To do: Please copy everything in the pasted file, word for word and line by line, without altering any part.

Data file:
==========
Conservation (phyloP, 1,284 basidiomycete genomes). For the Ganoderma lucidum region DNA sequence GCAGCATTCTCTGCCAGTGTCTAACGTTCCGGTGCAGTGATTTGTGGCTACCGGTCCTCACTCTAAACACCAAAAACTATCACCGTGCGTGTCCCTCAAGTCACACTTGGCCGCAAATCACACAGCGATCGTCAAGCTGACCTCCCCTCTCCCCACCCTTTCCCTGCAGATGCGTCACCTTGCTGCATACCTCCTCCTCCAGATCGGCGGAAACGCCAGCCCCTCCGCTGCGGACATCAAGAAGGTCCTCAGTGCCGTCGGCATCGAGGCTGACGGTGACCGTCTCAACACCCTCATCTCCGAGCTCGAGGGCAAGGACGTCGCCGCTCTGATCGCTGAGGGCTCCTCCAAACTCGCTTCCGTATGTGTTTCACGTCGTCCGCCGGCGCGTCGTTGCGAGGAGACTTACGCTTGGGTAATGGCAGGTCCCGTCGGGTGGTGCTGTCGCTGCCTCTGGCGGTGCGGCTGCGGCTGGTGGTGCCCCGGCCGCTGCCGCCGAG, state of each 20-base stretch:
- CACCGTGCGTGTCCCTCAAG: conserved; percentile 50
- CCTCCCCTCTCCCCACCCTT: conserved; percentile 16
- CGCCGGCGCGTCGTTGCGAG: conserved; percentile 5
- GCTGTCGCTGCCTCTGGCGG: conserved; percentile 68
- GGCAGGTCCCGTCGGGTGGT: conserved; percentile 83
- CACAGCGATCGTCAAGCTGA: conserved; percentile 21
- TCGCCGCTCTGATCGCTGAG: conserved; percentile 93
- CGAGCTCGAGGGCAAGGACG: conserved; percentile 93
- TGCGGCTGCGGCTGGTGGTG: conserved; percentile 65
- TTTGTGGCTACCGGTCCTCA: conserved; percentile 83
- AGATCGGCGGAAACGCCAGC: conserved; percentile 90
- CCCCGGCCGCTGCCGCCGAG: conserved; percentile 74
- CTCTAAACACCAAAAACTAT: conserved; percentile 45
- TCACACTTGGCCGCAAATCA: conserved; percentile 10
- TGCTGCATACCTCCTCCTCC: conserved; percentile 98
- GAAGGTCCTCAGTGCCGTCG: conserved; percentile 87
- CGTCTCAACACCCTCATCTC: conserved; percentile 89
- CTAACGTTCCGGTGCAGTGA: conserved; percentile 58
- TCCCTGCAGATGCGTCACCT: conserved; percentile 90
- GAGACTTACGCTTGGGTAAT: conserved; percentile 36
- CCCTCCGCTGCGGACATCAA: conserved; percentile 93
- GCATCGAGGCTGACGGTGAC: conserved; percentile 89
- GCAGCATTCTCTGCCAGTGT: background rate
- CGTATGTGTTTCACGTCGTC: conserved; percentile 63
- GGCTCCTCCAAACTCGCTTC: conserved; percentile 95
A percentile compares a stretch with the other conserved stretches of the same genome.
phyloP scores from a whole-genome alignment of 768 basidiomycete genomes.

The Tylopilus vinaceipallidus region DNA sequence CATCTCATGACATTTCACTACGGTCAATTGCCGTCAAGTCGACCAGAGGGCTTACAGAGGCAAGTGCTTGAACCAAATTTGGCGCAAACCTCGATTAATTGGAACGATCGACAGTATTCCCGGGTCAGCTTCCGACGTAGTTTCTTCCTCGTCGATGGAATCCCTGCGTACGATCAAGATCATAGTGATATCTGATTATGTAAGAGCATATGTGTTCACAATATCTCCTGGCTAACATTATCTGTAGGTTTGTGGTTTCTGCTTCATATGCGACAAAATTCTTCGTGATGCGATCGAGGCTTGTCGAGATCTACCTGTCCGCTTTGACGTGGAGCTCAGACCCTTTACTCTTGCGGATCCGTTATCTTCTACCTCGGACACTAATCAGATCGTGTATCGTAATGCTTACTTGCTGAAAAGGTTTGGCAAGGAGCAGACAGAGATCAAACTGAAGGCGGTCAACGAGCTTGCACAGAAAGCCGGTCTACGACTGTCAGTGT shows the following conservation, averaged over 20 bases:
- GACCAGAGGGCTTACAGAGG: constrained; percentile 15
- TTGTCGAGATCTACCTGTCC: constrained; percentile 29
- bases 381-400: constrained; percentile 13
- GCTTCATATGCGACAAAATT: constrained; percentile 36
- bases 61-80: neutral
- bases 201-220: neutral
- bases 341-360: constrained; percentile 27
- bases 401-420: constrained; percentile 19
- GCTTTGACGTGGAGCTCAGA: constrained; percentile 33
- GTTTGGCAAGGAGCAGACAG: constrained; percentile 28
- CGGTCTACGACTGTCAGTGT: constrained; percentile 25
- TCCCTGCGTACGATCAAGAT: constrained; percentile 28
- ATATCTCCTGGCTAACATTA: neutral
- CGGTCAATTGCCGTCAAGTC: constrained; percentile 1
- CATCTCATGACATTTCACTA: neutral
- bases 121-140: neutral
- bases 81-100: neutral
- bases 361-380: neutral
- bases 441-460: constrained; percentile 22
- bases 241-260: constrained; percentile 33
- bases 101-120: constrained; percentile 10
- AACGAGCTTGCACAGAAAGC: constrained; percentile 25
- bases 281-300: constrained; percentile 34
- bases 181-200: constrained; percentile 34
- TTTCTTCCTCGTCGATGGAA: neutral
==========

Conservation (phyloP, 1,284 basidiomycete genomes). For the Ganoderma lucidum region DNA sequence GCAGCATTCTCTGCCAGTGTCTAACGTTCCGGTGCAGTGATTTGTGGCTACCGGTCCTCACTCTAAACACCAAAAACTATCACCGTGCGTGTCCCTCAAGTCACACTTGGCCGCAAATCACACAGCGATCGTCAAGCTGACCTCCCCTCTCCCCACCCTTTCCCTGCAGATGCGTCACCTTGCTGCATACCTCCTCCTCCAGATCGGCGGAAACGCCAGCCCCTCCGCTGCGGACATCAAGAAGGTCCTCAGTGCCGTCGGCATCGAGGCTGACGGTGACCGTCTCAACACCCTCATCTCCGAGCTCGAGGGCAAGGACGTCGCCGCTCTGATCGCTGAGGGCTCCTCCAAACTCGCTTCCGTATGTGTTTCACGTCGTCCGCCGGCGCGTCGTTGCGAGGAGACTTACGCTTGGGTAATGGCAGGTCCCGTCGGGTGGTGCTGTCGCTGCCTCTGGCGGTGCGGCTGCGGCTGGTGGTGCCCCGGCCGCTGCCGCCGAG, state of each 20-base stretch:
- CACCGTGCGTGTCCCTCAAG: conserved; percentile 50
- CCTCCCCTCTCCCCACCCTT: conserved; percentile 16
- CGCCGGCGCGTCGTTGCGAG: conserved; percentile 5
- GCTGTCGCTGCCTCTGGCGG: conserved; percentile 68
- GGCAGGTCCCGTCGGGTGGT: conserved; percentile 83
- CACAGCGATCGTCAAGCTGA: conserved; percentile 21
- TCGCCGCTCTGATCGCTGAG: conserved; percentile 93
- CGAGCTCGAGGGCAAGGACG: conserved; percentile 93
- TGCGGCTGCGGCTGGTGGTG: conserved; percentile 65
- TTTGTGGCTACCGGTCCTCA: conserved; percentile 83
- AGATCGGCGGAAACGCCAGC: conserved; percentile 90
- CCCCGGCCGCTGCCGCCGAG: conserved; percentile 74
- CTCTAAACACCAAAAACTAT: conserved; percentile 45
- TCACACTTGGCCGCAAATCA: conserved; percentile 10
- TGCTGCATACCTCCTCCTCC: conserved; percentile 98
- GAAGGTCCTCAGTGCCGTCG: conserved; percentile 87
- CGTCTCAACACCCTCATCTC: conserved; percentile 89
- CTAACGTTCCGGTGCAGTGA: conserved; percentile 58
- TCCCTGCAGATGCGTCACCT: conserved; percentile 90
- GAGACTTACGCTTGGGTAAT: conserved; percentile 36
- CCCTCCGCTGCGGACATCAA: conserved; percentile 93
- GCATCGAGGCTGACGGTGAC: conserved; percentile 89
- GCAGCATTCTCTGCCAGTGT: background rate
- CGTATGTGTTTCACGTCGTC: conserved; percentile 63
- GGCTCCTCCAAACTCGCTTC: conserved; percentile 95
A percentile compares a stretch with the other conserved stretches of the same genome.
phyloP scores from a whole-genome alignment of 768 basidiomycete genomes.

The Tylopilus vinaceipallidus region DNA sequence CATCTCATGACATTTCACTACGGTCAATTGCCGTCAAGTCGACCAGAGGGCTTACAGAGGCAAGTGCTTGAACCAAATTTGGCGCAAACCTCGATTAATTGGAACGATCGACAGTATTCCCGGGTCAGCTTCCGACGTAGTTTCTTCCTCGTCGATGGAATCCCTGCGTACGATCAAGATCATAGTGATATCTGATTATGTAAGAGCATATGTGTTCACAATATCTCCTGGCTAACATTATCTGTAGGTTTGTGGTTTCTGCTTCATATGCGACAAAATTCTTCGTGATGCGATCGAGGCTTGTCGAGATCTACCTGTCCGCTTTGACGTGGAGCTCAGACCCTTTACTCTTGCGGATCCGTTATCTTCTACCTCGGACACTAATCAGATCGTGTATCGTAATGCTTACTTGCTGAAAAGGTTTGGCAAGGAGCAGACAGAGATCAAACTGAAGGCGGTCAACGAGCTTGCACAGAAAGCCGGTCTACGACTGTCAGTGT shows the following conservation, averaged over 20 bases:
- GACCAGAGGGCTTACAGAGG: constrained; percentile 15
- TTGTCGAGATCTACCTGTCC: constrained; percentile 29
- bases 381-400: constrained; percentile 13
- GCTTCATATGCGACAAAATT: constrained; percentile 36
- bases 61-80: neutral
- bases 201-220: neutral
- bases 341-360: constrained; percentile 27
- bases 401-420: constrained; percentile 19
- GCTTTGACGTGGAGCTCAGA: constrained; percentile 33
- GTTTGGCAAGGAGCAGACAG: constrained; percentile 28
- CGGTCTACGACTGTCAGTGT: constrained; percentile 25
- TCCCTGCGTACGATCAAGAT: constrained; percentile 28
- ATATCTCCTGGCTAACATTA: neutral
- CGGTCAATTGCCGTCAAGTC: constrained; percentile 1
- CATCTCATGACATTTCACTA: neutral
- bases 121-140: neutral
- bases 81-100: neutral
- bases 361-380: neutral
- bases 441-460: constrained; percentile 22
- bases 241-260: constrained; percentile 33
- bases 101-120: constrained; percentile 10
- AACGAGCTTGCACAGAAAGC: constrained; percentile 25
- bases 281-300: constrained; percentile 34
- bases 181-200: constrained; percentile 34
- TTTCTTCCTCGTCGATGGAA: neutral